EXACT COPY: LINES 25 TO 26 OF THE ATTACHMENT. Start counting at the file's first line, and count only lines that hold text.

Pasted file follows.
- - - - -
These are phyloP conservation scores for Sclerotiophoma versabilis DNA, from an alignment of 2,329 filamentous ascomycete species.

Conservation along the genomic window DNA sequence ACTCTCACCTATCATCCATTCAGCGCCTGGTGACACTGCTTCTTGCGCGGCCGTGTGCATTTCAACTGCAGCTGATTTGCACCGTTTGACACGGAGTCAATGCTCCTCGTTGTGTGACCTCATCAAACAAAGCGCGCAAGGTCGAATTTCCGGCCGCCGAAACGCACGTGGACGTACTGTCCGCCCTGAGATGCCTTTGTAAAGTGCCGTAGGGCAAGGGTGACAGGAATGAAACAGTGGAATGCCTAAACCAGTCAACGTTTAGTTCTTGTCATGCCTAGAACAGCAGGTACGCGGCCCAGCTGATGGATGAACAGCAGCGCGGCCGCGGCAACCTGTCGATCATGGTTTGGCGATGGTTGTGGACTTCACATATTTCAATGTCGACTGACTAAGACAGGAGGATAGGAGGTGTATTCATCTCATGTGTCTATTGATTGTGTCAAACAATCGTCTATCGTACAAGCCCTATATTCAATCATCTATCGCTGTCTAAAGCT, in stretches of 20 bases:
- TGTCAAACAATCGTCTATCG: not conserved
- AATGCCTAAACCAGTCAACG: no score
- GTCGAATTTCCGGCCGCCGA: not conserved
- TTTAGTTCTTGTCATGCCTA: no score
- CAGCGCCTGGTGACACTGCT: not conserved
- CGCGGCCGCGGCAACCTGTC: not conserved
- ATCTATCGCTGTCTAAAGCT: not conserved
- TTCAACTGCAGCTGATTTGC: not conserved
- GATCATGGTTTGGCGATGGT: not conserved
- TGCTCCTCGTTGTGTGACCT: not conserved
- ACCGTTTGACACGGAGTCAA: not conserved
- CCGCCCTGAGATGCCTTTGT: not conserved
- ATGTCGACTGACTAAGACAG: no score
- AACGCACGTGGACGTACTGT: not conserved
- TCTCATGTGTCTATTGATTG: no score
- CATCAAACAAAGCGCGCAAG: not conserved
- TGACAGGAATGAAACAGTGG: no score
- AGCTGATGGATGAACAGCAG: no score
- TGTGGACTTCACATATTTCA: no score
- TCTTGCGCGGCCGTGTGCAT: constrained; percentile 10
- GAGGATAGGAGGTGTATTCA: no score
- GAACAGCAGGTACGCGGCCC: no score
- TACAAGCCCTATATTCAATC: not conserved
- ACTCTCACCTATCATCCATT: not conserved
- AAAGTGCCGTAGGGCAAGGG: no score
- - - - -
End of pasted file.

- TACAAGCCCTATATTCAATC: not conserved
- ACTCTCACCTATCATCCATT: not conserved